Phishing websites now use chatbots to steal your credentials


Phishing attacks now use automated chatbots to guide visitors through the process of handing over their login credentials to threat actors.

This approach automates the process for attackers and gives visitors to malicious sites a sense of legitimacy, as chatbots are commonly found on legitimate brand websites.

This new development in phishing attacks was discovered by researchers at Trustwave, who shared the report with Bleeping Computer ahead of its publication.

It starts with an email

The phishing process begins with an email claiming to contain package delivery information, impersonating the DHL shipping mark.

Example of a phishing email
Example of a phishing email (wave of trust)

Clicking the “Please follow our instructions” button in the email loads a PDF file containing links to the phishing site. Threat actors display the phishing links in the PDF document to bypass email security software.

Downloadable PDF containing the malicious links
Downloadable PDF containing the malicious links
(wave of trust)

However, the URL button (or link) in the PDF takes the victim to a phishing site (dhiparcel-management[.]support-livechat[.]24mhd[.]com) where they are supposed to fix issues preventing a package from being delivered.

This is where the chatbot takes over.

A chatbot steals your credentials

When the phishing page loads, visitors are greeted with a chat explaining why the package could not be delivered instead of being shown a fake login form commonly used to steal credentials.

This webchat explains that the package label has been damaged, preventing its delivery. The web chat also displays a photo of the alleged package to add more legitimacy to the scam.

Chatbot on the phishing site
Chatbot on the phishing site (wave of trust)

This virtual assistant offers predefined answers for the visitor, so the conversation is frozen, always leading to showing a photograph of the alleged package with a damaged label.

Due to this issue, the chatbot asks the victim to give their personal details such as home or business address, full name, phone number, etc.

After that, the delivery is supposed to be scheduled and a fake CAPTCHA step is displayed to act as another fake send of legitimacy to the phishing page.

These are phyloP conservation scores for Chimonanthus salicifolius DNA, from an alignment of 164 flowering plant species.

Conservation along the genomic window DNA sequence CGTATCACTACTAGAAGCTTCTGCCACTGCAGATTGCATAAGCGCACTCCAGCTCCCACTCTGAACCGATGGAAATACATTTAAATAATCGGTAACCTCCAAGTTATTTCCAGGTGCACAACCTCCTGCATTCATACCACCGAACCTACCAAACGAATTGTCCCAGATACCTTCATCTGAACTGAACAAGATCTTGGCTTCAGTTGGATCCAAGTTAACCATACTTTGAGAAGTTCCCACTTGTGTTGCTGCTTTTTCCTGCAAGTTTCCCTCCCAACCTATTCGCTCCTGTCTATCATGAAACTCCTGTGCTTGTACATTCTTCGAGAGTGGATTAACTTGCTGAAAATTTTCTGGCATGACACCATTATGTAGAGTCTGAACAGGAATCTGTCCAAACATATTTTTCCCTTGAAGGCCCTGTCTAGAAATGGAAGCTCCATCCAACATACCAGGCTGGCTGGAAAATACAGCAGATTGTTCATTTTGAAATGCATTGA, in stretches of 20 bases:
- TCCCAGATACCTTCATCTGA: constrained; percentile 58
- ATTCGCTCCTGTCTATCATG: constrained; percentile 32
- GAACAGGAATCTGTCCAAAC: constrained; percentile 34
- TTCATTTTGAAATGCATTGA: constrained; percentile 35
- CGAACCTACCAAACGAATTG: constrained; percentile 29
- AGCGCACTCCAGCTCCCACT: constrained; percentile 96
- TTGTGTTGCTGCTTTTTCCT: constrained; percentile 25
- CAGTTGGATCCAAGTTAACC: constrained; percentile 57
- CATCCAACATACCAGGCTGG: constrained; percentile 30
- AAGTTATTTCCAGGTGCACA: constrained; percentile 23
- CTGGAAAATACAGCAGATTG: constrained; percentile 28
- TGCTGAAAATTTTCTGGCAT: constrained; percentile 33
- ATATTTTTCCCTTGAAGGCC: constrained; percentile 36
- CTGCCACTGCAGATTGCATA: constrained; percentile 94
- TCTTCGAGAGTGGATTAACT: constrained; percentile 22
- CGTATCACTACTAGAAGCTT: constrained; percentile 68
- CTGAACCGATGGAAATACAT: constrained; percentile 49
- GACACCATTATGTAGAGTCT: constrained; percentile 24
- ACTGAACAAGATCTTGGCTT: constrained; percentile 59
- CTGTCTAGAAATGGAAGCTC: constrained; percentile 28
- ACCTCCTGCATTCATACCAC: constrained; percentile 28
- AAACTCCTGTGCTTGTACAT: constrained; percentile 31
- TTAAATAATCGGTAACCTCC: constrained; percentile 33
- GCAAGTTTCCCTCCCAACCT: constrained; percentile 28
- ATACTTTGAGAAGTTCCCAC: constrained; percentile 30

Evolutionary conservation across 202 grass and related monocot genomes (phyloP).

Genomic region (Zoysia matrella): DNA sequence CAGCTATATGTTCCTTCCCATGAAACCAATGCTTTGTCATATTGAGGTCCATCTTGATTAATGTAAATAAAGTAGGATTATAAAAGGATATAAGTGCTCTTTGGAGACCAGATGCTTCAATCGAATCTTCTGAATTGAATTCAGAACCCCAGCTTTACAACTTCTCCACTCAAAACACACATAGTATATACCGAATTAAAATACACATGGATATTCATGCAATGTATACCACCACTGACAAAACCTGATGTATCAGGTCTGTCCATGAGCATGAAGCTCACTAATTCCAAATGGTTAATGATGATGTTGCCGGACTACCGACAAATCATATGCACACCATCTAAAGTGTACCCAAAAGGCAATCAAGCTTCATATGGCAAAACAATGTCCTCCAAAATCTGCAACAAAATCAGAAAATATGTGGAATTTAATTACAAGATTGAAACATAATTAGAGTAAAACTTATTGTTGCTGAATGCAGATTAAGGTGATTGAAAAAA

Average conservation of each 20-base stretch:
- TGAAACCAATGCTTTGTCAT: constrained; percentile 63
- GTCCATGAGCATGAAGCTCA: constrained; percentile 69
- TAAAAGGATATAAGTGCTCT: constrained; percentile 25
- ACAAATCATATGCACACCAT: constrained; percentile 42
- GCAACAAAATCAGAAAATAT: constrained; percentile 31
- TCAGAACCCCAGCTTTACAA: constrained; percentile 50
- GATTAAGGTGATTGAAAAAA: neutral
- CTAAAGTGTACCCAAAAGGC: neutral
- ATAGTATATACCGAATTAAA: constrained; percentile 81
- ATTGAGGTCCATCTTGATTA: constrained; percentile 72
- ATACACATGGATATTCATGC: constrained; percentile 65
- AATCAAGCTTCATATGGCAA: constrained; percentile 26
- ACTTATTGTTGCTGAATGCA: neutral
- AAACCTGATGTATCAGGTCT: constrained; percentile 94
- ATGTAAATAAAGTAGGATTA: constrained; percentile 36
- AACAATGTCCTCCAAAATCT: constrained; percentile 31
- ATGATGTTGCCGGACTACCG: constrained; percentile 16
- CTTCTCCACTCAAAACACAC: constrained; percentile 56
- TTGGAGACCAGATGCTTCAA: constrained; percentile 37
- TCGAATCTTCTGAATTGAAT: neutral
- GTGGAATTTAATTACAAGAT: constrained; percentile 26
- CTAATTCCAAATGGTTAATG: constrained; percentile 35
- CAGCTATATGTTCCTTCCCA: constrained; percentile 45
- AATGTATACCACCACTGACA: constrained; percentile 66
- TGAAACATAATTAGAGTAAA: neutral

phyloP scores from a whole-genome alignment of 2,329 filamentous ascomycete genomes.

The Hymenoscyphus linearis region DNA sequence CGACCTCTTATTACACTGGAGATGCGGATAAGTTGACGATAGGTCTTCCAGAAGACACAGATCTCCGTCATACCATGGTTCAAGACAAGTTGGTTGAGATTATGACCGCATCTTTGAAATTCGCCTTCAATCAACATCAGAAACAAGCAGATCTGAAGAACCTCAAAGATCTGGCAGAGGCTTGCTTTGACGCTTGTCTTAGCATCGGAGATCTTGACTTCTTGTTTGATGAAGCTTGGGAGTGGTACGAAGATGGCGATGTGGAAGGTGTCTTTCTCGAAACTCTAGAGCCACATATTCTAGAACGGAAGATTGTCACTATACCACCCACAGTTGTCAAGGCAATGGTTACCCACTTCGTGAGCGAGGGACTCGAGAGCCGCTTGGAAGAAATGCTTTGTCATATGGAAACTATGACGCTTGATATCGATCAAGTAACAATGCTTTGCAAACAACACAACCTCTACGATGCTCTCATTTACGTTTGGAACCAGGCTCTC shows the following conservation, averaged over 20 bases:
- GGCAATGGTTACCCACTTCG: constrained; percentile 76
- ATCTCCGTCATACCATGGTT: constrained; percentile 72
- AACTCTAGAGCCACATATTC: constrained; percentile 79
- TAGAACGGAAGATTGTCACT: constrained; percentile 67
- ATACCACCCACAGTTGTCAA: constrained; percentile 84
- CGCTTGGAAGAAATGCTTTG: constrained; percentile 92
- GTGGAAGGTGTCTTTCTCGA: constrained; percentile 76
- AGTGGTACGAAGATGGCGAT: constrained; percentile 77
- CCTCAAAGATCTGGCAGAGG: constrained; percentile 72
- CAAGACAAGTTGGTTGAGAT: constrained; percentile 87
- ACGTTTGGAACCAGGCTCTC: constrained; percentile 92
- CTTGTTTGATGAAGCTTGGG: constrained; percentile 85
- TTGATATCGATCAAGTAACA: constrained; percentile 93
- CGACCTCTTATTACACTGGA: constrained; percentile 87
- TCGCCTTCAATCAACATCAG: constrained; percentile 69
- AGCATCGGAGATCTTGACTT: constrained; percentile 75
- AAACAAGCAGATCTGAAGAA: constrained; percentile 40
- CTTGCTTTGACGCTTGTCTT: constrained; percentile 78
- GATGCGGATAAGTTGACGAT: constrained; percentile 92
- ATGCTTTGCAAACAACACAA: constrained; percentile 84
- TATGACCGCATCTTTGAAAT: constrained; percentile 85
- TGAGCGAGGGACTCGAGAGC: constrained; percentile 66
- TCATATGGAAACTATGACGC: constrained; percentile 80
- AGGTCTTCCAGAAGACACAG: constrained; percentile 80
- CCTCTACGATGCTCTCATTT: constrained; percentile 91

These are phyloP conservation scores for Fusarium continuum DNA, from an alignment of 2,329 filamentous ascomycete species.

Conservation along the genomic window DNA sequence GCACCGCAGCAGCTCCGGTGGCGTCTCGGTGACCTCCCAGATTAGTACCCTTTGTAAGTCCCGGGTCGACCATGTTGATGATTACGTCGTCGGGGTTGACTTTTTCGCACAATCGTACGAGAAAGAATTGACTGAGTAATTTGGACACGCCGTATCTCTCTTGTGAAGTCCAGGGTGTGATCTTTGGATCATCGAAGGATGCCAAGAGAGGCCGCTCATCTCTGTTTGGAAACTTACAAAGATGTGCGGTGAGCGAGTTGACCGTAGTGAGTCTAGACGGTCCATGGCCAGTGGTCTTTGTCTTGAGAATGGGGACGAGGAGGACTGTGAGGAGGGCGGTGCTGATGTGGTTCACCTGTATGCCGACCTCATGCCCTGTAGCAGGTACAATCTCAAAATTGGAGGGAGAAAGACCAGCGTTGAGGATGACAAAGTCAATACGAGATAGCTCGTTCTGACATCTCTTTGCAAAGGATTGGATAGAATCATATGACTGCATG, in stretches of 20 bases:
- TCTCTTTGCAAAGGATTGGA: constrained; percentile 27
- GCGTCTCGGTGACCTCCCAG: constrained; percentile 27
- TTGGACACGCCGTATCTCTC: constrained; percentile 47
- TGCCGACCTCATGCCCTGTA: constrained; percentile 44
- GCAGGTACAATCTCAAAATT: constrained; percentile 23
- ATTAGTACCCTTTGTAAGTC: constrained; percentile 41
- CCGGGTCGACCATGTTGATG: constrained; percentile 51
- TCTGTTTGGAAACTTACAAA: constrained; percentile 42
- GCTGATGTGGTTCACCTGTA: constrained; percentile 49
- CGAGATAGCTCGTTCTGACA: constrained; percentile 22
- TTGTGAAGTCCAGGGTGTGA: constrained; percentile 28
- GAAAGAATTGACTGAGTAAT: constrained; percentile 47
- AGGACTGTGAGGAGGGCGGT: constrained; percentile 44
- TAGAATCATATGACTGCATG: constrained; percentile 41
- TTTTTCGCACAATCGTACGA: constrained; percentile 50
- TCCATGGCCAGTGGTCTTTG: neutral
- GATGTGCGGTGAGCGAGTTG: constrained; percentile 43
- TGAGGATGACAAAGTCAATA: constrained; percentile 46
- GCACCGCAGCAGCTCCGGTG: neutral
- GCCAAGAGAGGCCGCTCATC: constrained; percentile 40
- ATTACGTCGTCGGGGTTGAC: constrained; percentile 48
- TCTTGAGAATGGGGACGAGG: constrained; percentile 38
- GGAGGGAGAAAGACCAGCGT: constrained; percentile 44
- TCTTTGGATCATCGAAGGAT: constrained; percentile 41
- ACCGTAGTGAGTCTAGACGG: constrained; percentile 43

Then, the victim is redirected to a phishing page that requires entering the DHL account credentials and finally, leading to a payment step, supposed to cover the shipping costs.

The final “Secure Pay” page contains the typical credit card payment fields, including cardholder name, card number, expiration date, and CVV code.

Credit card payment field
Credit card payment field (wave of trust)

When the details are entered and the “Pay Now” button is clicked, the victim receives a one-time password (OTP) on the mobile number provided via SMS, which adds to the sense of legitimacy.

One-time password verification screen
One-time password verification screen (wave of trust)

Trustwave analysts tested entering random characters and the system returned an error about an invalid security code, so the implementation of OTP verification is real.

If the correct code is entered, the fake page displays a “Thank you!” message and confirms that the submission has been received.

Campaigns become more “authentic”

Threat actors are increasingly using mechanisms typically found on real websites, like CAPTCHAs, OTPs, and now even chatbots, making it difficult for victims to spot attempts to steal their information.

This calls for greater vigilance when receiving unsolicited communications that require your immediate action, particularly if those messages contain embedded buttons and URL links.

If DHL or any other shipping service requires your action, you should always open the actual website on a new browser tab instead of clicking on the links provided.

Then log in to your account on the trusted platform and search for pending items or alerts. You can also contact a customer service agent yourself.

As always, the best way to spot a phishing page is to look at the website URL. If it looks suspicious or does not correspond to the legitimate domain, do not enter any personal information on the page.

In this case, the spoofed DHL URL ends with the domain “”, which is clearly not DHL’s website and is a clear sign of a phishing attempt.


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